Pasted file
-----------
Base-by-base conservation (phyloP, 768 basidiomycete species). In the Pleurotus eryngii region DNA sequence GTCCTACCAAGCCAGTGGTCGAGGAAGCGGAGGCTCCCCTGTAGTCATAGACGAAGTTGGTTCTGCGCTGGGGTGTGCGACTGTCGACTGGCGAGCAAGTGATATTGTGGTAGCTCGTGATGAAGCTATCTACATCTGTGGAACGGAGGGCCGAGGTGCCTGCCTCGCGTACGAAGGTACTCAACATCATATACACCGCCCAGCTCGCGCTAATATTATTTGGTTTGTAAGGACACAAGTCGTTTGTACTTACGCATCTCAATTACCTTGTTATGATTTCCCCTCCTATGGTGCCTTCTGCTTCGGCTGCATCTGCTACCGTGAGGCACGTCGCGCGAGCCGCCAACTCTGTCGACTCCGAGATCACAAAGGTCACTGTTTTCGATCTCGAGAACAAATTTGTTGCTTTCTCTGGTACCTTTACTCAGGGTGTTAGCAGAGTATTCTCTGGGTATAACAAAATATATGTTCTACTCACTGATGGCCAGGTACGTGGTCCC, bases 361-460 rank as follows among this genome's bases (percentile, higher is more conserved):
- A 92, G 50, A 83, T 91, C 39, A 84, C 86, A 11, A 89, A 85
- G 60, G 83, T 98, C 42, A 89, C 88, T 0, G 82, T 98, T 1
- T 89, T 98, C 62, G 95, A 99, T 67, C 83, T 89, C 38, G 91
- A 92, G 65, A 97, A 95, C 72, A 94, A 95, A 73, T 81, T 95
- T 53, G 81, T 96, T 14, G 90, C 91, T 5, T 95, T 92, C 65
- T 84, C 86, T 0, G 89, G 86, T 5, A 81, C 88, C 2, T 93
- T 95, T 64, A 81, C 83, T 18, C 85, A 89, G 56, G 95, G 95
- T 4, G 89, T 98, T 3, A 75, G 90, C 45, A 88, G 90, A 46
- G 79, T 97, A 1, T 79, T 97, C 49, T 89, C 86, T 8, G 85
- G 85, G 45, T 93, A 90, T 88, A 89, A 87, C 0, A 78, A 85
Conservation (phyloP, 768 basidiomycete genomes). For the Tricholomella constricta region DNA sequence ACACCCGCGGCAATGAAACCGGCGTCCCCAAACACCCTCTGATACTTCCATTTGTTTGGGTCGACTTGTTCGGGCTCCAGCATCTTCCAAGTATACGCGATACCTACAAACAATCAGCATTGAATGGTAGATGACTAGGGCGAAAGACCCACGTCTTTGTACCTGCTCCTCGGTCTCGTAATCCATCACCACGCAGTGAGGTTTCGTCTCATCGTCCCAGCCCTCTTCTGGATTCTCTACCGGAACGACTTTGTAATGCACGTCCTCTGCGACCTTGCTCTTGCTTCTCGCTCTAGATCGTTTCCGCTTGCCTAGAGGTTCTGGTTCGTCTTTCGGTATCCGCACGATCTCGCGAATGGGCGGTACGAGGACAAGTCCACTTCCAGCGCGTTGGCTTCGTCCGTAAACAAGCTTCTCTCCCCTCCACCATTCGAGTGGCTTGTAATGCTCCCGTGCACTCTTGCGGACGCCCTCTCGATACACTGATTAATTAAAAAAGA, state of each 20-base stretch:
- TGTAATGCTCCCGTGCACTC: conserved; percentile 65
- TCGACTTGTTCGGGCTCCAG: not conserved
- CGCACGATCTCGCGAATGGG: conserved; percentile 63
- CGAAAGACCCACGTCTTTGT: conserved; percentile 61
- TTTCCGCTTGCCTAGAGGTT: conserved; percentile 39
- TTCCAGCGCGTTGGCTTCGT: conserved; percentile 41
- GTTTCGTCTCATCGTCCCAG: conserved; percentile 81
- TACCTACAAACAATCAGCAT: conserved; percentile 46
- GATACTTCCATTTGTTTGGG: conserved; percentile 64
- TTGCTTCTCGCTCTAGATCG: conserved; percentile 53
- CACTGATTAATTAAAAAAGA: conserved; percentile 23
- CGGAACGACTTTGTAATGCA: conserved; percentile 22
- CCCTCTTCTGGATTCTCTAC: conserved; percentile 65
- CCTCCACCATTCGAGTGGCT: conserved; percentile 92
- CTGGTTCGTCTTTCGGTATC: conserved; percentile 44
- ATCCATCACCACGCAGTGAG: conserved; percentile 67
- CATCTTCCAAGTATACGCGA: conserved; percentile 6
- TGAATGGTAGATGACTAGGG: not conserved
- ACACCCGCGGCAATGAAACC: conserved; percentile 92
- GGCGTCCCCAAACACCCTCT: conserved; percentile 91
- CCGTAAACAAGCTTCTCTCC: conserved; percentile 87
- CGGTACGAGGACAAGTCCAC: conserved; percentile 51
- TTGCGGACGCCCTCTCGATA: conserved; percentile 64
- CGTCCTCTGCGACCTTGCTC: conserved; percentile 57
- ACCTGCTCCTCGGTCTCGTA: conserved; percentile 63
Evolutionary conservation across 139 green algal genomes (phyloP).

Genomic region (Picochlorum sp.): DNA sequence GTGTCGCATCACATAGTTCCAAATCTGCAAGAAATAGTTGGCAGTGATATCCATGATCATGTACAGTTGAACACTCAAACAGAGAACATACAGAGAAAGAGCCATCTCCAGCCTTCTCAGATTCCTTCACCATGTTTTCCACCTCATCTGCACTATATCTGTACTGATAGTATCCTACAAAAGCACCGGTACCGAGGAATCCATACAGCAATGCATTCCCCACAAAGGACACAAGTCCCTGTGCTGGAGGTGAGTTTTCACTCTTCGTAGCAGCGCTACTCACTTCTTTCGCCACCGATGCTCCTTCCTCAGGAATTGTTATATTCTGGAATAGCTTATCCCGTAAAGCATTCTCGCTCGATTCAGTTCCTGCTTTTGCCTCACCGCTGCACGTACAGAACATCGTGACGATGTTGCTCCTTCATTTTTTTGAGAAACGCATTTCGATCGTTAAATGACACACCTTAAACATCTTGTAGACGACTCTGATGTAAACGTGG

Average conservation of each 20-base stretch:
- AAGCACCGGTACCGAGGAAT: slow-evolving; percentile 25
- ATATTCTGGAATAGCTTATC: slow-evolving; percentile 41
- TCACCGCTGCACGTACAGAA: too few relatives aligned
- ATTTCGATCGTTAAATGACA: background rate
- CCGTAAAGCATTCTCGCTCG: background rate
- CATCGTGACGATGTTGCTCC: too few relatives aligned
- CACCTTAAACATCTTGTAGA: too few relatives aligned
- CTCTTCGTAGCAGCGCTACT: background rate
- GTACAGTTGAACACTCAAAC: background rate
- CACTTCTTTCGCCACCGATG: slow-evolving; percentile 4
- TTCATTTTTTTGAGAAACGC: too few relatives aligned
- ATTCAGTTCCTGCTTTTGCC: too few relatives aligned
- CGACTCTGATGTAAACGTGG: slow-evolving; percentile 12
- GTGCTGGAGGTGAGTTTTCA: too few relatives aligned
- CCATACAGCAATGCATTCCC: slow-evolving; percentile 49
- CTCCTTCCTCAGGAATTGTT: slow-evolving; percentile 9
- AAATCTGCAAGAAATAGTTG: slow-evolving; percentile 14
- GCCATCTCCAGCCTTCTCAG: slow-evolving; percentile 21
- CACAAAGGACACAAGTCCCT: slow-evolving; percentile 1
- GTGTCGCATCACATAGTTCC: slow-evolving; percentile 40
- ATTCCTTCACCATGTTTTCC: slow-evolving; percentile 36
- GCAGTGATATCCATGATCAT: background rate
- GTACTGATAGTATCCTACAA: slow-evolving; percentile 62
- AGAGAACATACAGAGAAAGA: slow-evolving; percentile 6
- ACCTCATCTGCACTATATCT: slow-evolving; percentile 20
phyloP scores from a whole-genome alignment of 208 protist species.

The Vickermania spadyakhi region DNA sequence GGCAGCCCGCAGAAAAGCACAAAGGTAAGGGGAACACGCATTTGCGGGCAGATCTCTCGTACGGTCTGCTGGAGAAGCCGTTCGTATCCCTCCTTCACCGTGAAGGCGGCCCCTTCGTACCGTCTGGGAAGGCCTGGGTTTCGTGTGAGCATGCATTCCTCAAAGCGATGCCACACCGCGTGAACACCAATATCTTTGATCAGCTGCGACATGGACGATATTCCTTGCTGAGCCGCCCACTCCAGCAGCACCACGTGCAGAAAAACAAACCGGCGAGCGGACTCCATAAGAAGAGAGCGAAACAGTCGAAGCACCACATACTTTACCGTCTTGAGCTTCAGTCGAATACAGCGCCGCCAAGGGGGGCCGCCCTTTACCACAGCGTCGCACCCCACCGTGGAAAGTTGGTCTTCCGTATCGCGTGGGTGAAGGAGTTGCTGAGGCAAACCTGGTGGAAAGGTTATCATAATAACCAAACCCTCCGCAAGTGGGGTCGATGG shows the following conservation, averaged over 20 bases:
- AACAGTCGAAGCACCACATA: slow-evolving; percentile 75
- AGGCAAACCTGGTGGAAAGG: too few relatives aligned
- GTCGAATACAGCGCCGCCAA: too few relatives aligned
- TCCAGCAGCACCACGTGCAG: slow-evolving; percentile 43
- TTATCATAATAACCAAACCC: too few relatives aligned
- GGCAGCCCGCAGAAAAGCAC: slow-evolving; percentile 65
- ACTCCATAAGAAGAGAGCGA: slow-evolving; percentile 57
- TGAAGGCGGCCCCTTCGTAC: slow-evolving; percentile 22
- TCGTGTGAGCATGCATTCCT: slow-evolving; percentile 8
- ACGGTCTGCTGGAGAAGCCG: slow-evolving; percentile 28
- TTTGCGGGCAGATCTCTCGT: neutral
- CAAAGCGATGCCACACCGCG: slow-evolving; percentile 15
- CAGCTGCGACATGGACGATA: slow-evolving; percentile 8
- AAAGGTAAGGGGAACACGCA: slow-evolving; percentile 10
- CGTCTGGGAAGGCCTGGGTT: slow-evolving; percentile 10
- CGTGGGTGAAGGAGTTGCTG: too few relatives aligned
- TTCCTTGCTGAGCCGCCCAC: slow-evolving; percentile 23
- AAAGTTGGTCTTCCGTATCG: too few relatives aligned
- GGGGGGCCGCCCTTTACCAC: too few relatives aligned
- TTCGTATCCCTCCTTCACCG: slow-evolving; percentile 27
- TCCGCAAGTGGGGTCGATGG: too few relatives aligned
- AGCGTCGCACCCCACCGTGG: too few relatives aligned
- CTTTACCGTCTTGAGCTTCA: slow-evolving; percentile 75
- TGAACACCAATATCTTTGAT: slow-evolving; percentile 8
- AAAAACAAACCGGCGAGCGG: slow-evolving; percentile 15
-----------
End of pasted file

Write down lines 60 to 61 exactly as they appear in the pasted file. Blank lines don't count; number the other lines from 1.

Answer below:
- GTGTCGCATCACATAGTTCC: slow-evolving; percentile 40
- ATTCCTTCACCATGTTTTCC: slow-evolving; percentile 36